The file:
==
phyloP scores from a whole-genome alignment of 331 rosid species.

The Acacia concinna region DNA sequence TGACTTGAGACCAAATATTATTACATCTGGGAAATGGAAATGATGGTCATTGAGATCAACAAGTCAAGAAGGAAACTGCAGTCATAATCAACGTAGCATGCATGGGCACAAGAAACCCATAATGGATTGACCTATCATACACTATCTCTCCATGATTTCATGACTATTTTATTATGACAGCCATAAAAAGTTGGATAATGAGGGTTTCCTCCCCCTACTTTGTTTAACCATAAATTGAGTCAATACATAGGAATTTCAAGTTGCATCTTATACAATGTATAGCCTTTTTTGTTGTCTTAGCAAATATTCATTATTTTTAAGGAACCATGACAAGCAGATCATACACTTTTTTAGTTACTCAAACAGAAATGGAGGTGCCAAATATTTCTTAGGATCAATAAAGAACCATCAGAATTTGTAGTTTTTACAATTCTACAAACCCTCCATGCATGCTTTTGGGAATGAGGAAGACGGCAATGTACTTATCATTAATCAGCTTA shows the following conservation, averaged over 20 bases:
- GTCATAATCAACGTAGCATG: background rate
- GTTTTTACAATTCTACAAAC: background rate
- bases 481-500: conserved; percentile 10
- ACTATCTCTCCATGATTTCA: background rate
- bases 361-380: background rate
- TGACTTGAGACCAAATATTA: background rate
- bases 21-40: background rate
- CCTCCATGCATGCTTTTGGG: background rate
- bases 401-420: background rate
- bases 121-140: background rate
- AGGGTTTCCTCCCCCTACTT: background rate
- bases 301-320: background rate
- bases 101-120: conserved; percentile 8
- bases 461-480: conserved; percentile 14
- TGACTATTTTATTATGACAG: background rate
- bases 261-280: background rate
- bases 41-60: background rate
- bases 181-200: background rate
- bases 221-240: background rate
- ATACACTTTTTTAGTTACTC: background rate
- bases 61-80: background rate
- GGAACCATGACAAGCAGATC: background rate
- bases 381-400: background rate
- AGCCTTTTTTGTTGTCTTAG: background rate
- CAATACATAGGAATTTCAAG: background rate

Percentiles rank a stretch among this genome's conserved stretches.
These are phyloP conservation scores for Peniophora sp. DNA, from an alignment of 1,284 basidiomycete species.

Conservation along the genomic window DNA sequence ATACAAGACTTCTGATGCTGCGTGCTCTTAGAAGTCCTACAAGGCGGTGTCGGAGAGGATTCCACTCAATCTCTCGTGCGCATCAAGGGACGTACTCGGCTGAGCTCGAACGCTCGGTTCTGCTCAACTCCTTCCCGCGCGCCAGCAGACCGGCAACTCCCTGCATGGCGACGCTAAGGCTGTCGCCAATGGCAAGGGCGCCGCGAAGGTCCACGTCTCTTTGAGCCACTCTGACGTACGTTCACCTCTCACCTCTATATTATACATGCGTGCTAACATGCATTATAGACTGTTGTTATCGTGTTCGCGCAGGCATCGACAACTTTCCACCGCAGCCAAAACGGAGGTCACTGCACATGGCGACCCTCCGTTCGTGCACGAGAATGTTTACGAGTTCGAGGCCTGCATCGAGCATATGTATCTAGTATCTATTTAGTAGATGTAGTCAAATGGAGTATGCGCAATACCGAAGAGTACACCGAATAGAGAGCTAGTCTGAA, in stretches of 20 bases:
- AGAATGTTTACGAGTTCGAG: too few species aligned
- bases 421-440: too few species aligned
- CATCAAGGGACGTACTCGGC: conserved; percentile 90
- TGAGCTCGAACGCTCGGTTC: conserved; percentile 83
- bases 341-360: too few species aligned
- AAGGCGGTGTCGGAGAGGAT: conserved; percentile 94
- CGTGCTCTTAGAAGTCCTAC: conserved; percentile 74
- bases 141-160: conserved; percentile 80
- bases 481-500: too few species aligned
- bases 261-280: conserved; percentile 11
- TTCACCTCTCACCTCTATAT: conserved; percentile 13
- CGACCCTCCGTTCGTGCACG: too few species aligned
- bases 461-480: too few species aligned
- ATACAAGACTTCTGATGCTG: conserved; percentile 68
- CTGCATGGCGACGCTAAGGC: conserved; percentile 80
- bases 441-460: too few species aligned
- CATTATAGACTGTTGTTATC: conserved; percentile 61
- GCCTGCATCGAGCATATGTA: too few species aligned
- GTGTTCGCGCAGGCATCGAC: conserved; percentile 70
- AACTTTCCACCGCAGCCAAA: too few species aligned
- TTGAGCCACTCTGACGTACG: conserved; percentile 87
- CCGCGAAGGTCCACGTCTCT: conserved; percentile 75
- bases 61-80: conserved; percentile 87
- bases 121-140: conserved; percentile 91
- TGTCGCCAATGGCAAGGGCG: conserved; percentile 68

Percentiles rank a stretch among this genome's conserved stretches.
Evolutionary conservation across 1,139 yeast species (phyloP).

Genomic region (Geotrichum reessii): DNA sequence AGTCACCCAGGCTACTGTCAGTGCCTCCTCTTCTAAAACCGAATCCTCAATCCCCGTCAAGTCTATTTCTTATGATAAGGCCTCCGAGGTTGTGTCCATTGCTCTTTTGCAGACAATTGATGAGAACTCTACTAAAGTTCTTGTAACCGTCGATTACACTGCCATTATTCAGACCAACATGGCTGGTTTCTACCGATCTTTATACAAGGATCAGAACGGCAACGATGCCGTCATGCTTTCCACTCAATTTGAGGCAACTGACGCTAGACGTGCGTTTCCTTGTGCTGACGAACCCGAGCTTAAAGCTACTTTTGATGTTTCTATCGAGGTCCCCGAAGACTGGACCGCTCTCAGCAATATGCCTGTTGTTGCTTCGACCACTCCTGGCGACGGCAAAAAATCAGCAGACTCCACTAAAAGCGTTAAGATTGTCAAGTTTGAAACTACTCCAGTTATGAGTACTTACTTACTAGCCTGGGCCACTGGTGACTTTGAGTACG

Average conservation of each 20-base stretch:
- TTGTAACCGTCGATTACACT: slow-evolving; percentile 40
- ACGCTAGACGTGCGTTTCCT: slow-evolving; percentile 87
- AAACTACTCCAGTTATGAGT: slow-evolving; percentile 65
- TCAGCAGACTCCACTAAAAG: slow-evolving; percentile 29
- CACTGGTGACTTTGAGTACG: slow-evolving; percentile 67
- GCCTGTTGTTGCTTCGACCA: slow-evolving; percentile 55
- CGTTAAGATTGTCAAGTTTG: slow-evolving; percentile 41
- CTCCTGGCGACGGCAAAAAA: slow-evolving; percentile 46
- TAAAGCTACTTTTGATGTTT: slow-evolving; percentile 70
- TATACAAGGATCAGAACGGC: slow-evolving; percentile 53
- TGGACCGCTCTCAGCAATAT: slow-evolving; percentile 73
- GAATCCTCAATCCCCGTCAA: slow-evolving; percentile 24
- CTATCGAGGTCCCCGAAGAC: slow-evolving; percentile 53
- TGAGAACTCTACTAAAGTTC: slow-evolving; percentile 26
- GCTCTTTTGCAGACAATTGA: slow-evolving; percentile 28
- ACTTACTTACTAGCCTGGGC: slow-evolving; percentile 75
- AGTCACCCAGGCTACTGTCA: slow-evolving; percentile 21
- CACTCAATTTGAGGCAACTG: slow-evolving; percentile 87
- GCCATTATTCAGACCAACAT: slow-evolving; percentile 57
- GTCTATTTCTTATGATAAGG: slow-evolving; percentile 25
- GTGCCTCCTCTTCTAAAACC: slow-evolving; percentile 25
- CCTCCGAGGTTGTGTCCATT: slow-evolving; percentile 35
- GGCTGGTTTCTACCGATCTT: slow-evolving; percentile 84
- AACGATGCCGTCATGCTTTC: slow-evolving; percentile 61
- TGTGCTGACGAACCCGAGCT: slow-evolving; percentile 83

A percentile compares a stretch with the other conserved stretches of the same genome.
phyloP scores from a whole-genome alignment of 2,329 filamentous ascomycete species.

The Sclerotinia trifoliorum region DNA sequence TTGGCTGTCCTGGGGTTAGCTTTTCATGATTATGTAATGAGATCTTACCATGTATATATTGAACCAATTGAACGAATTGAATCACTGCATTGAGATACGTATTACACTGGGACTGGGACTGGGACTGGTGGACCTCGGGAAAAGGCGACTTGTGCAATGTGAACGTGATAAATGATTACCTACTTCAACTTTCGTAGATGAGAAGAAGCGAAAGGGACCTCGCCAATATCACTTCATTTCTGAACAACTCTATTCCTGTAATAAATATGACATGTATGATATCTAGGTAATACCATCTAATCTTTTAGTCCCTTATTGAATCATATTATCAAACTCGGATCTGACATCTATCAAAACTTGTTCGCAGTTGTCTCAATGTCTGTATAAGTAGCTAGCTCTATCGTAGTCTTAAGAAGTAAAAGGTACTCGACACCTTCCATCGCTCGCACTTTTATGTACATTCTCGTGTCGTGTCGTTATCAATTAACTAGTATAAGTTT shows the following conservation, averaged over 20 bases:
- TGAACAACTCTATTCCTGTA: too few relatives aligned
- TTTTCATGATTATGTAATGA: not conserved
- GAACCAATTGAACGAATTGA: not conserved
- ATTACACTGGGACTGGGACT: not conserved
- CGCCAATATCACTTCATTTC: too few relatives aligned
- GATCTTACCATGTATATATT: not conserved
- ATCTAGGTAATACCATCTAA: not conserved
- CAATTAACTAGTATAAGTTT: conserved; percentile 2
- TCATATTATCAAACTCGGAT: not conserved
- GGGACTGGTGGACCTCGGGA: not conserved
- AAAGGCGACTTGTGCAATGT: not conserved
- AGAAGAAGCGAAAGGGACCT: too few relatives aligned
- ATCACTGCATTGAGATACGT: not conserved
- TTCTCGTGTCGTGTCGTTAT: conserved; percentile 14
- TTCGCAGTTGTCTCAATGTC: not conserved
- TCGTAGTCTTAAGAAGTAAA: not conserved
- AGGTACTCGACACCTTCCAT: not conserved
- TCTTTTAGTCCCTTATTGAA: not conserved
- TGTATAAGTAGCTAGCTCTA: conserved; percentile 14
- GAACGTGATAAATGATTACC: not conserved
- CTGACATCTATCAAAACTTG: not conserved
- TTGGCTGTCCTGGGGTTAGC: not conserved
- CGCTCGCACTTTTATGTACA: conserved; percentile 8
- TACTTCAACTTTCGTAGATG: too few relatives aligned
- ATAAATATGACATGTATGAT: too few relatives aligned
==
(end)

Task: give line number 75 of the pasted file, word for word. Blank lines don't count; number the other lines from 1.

- ACTTACTTACTAGCCTGGGC: slow-evolving; percentile 75